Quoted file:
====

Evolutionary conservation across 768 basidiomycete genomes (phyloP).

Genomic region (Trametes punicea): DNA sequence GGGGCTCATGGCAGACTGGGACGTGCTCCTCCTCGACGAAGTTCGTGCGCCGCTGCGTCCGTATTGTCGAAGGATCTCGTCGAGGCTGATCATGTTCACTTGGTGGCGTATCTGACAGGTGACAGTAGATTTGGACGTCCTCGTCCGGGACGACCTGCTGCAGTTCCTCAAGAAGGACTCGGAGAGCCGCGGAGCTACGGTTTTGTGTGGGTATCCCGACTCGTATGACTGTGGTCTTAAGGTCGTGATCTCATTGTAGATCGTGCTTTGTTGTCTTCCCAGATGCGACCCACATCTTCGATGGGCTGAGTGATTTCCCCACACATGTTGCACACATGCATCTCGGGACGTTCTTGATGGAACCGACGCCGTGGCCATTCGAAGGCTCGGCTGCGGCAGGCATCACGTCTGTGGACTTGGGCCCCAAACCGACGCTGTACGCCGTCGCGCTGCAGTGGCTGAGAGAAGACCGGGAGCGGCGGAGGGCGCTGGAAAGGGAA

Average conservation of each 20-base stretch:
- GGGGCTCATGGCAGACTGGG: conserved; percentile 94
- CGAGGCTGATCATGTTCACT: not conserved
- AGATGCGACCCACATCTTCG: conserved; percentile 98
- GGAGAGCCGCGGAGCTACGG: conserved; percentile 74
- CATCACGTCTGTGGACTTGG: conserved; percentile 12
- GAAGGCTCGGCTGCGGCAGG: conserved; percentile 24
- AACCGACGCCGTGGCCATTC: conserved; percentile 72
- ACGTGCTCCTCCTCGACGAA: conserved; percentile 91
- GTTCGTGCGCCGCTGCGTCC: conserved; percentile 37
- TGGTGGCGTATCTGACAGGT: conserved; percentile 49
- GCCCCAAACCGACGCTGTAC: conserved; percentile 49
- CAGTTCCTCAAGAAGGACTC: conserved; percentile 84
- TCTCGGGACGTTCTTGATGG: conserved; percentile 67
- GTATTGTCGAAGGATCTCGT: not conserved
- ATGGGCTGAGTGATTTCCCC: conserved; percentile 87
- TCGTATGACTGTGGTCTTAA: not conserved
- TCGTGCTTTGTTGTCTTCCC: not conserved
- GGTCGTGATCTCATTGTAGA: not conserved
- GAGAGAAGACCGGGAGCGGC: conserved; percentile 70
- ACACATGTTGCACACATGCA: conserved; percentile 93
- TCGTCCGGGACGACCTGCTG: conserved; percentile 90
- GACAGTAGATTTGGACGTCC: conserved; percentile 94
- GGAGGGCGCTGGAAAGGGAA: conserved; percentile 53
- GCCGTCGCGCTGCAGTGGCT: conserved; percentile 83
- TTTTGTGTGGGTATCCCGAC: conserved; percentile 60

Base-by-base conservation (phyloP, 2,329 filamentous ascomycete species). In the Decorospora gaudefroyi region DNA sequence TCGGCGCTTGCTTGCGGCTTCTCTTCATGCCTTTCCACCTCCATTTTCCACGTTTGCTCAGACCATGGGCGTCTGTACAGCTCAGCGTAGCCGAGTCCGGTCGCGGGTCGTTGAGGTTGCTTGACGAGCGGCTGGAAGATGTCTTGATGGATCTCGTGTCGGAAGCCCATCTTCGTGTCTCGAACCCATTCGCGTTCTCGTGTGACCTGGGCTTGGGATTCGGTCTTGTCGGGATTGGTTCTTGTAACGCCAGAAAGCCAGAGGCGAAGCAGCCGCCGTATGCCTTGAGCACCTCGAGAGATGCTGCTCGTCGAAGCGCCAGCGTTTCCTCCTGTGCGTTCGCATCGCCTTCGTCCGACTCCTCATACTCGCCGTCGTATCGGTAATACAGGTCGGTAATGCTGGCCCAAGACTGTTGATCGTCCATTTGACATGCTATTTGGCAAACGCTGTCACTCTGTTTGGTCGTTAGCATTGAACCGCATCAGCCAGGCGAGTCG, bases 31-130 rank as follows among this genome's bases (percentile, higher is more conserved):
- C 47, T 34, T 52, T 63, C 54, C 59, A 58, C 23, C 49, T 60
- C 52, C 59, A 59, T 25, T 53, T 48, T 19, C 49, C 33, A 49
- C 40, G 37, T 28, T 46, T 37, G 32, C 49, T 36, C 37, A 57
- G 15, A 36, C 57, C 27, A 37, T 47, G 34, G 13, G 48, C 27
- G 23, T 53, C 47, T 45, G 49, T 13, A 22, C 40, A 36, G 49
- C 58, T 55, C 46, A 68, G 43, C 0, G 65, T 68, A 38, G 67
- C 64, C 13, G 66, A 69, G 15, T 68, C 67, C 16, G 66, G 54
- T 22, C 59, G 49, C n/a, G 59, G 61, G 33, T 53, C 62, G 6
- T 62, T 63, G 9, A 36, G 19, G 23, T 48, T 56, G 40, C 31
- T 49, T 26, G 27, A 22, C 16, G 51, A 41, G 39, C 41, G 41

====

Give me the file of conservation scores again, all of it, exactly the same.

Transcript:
Evolutionary conservation across 768 basidiomycete genomes (phyloP).

Genomic region (Trametes punicea): DNA sequence GGGGCTCATGGCAGACTGGGACGTGCTCCTCCTCGACGAAGTTCGTGCGCCGCTGCGTCCGTATTGTCGAAGGATCTCGTCGAGGCTGATCATGTTCACTTGGTGGCGTATCTGACAGGTGACAGTAGATTTGGACGTCCTCGTCCGGGACGACCTGCTGCAGTTCCTCAAGAAGGACTCGGAGAGCCGCGGAGCTACGGTTTTGTGTGGGTATCCCGACTCGTATGACTGTGGTCTTAAGGTCGTGATCTCATTGTAGATCGTGCTTTGTTGTCTTCCCAGATGCGACCCACATCTTCGATGGGCTGAGTGATTTCCCCACACATGTTGCACACATGCATCTCGGGACGTTCTTGATGGAACCGACGCCGTGGCCATTCGAAGGCTCGGCTGCGGCAGGCATCACGTCTGTGGACTTGGGCCCCAAACCGACGCTGTACGCCGTCGCGCTGCAGTGGCTGAGAGAAGACCGGGAGCGGCGGAGGGCGCTGGAAAGGGAA

Average conservation of each 20-base stretch:
- GGGGCTCATGGCAGACTGGG: conserved; percentile 94
- CGAGGCTGATCATGTTCACT: not conserved
- AGATGCGACCCACATCTTCG: conserved; percentile 98
- GGAGAGCCGCGGAGCTACGG: conserved; percentile 74
- CATCACGTCTGTGGACTTGG: conserved; percentile 12
- GAAGGCTCGGCTGCGGCAGG: conserved; percentile 24
- AACCGACGCCGTGGCCATTC: conserved; percentile 72
- ACGTGCTCCTCCTCGACGAA: conserved; percentile 91
- GTTCGTGCGCCGCTGCGTCC: conserved; percentile 37
- TGGTGGCGTATCTGACAGGT: conserved; percentile 49
- GCCCCAAACCGACGCTGTAC: conserved; percentile 49
- CAGTTCCTCAAGAAGGACTC: conserved; percentile 84
- TCTCGGGACGTTCTTGATGG: conserved; percentile 67
- GTATTGTCGAAGGATCTCGT: not conserved
- ATGGGCTGAGTGATTTCCCC: conserved; percentile 87
- TCGTATGACTGTGGTCTTAA: not conserved
- TCGTGCTTTGTTGTCTTCCC: not conserved
- GGTCGTGATCTCATTGTAGA: not conserved
- GAGAGAAGACCGGGAGCGGC: conserved; percentile 70
- ACACATGTTGCACACATGCA: conserved; percentile 93
- TCGTCCGGGACGACCTGCTG: conserved; percentile 90
- GACAGTAGATTTGGACGTCC: conserved; percentile 94
- GGAGGGCGCTGGAAAGGGAA: conserved; percentile 53
- GCCGTCGCGCTGCAGTGGCT: conserved; percentile 83
- TTTTGTGTGGGTATCCCGAC: conserved; percentile 60

Base-by-base conservation (phyloP, 2,329 filamentous ascomycete species). In the Decorospora gaudefroyi region DNA sequence TCGGCGCTTGCTTGCGGCTTCTCTTCATGCCTTTCCACCTCCATTTTCCACGTTTGCTCAGACCATGGGCGTCTGTACAGCTCAGCGTAGCCGAGTCCGGTCGCGGGTCGTTGAGGTTGCTTGACGAGCGGCTGGAAGATGTCTTGATGGATCTCGTGTCGGAAGCCCATCTTCGTGTCTCGAACCCATTCGCGTTCTCGTGTGACCTGGGCTTGGGATTCGGTCTTGTCGGGATTGGTTCTTGTAACGCCAGAAAGCCAGAGGCGAAGCAGCCGCCGTATGCCTTGAGCACCTCGAGAGATGCTGCTCGTCGAAGCGCCAGCGTTTCCTCCTGTGCGTTCGCATCGCCTTCGTCCGACTCCTCATACTCGCCGTCGTATCGGTAATACAGGTCGGTAATGCTGGCCCAAGACTGTTGATCGTCCATTTGACATGCTATTTGGCAAACGCTGTCACTCTGTTTGGTCGTTAGCATTGAACCGCATCAGCCAGGCGAGTCG, bases 31-130 rank as follows among this genome's bases (percentile, higher is more conserved):
- C 47, T 34, T 52, T 63, C 54, C 59, A 58, C 23, C 49, T 60
- C 52, C 59, A 59, T 25, T 53, T 48, T 19, C 49, C 33, A 49
- C 40, G 37, T 28, T 46, T 37, G 32, C 49, T 36, C 37, A 57
- G 15, A 36, C 57, C 27, A 37, T 47, G 34, G 13, G 48, C 27
- G 23, T 53, C 47, T 45, G 49, T 13, A 22, C 40, A 36, G 49
- C 58, T 55, C 46, A 68, G 43, C 0, G 65, T 68, A 38, G 67
- C 64, C 13, G 66, A 69, G 15, T 68, C 67, C 16, G 66, G 54
- T 22, C 59, G 49, C n/a, G 59, G 61, G 33, T 53, C 62, G 6
- T 62, T 63, G 9, A 36, G 19, G 23, T 48, T 56, G 40, C 31
- T 49, T 26, G 27, A 22, C 16, G 51, A 41, G 39, C 41, G 41